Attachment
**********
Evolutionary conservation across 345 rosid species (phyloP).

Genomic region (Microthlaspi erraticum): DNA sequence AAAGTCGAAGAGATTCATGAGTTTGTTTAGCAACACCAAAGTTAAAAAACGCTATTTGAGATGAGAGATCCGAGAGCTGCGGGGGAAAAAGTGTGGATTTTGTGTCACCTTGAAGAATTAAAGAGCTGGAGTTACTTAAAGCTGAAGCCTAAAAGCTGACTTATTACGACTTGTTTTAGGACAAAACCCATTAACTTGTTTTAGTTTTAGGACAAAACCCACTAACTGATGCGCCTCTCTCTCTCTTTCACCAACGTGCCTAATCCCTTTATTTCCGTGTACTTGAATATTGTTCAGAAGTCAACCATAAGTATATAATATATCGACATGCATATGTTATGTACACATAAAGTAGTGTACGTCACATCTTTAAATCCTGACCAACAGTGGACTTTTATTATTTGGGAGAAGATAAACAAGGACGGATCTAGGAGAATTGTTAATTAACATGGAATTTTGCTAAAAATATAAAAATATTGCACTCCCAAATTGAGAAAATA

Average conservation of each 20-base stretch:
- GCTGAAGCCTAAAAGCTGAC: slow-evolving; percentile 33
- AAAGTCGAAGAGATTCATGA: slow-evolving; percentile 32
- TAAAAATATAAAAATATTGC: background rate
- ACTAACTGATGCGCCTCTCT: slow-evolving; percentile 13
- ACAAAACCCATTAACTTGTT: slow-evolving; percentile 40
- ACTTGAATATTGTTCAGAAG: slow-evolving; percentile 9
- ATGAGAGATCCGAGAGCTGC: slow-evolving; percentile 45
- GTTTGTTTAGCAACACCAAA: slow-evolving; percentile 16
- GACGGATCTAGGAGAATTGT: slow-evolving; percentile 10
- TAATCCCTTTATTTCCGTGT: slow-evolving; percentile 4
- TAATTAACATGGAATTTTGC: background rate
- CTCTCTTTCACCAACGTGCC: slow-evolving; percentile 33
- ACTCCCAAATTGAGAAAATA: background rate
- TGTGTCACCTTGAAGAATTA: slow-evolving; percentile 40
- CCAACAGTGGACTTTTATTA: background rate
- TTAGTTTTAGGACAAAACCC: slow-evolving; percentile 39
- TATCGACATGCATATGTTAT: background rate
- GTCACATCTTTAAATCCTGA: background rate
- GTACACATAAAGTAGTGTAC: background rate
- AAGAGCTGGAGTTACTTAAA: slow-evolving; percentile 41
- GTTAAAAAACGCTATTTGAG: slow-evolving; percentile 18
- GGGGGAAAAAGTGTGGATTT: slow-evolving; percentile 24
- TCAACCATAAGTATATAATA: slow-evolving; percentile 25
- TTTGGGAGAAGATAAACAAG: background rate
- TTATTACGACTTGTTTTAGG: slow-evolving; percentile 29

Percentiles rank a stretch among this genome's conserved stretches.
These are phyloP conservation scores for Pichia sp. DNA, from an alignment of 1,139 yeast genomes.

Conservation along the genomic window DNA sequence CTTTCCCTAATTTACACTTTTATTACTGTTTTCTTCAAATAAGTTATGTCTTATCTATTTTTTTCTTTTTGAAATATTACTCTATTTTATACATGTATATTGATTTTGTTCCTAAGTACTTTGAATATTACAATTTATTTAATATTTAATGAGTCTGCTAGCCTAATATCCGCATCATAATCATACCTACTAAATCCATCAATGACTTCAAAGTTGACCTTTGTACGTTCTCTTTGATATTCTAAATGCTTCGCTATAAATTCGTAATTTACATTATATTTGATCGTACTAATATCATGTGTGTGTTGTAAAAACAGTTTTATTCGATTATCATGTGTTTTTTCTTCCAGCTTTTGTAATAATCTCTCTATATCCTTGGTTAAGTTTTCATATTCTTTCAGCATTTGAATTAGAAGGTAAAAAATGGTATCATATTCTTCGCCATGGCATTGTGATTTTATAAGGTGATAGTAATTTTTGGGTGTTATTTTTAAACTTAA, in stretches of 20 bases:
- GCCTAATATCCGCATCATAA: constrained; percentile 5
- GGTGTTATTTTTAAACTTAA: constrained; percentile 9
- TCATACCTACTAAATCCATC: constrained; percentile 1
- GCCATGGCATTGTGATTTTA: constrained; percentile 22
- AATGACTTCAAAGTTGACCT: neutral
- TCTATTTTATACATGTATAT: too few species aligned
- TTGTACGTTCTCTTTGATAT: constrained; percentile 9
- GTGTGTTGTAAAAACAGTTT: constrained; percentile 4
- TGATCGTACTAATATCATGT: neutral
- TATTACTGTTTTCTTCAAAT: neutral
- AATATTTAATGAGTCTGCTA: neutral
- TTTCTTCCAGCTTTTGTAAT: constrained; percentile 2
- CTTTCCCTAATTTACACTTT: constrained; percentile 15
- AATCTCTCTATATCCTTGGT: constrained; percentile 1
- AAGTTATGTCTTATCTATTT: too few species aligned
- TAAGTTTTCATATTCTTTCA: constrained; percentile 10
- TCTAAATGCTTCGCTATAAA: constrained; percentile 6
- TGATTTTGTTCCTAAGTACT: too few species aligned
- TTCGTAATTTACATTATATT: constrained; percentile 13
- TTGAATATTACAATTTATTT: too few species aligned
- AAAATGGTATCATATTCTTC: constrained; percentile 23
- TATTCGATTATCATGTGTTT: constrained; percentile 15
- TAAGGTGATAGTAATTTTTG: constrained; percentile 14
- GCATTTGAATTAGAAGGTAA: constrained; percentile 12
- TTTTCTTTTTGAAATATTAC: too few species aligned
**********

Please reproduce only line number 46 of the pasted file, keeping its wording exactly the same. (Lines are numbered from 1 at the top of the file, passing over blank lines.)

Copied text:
- AAGTTATGTCTTATCTATTT: too few species aligned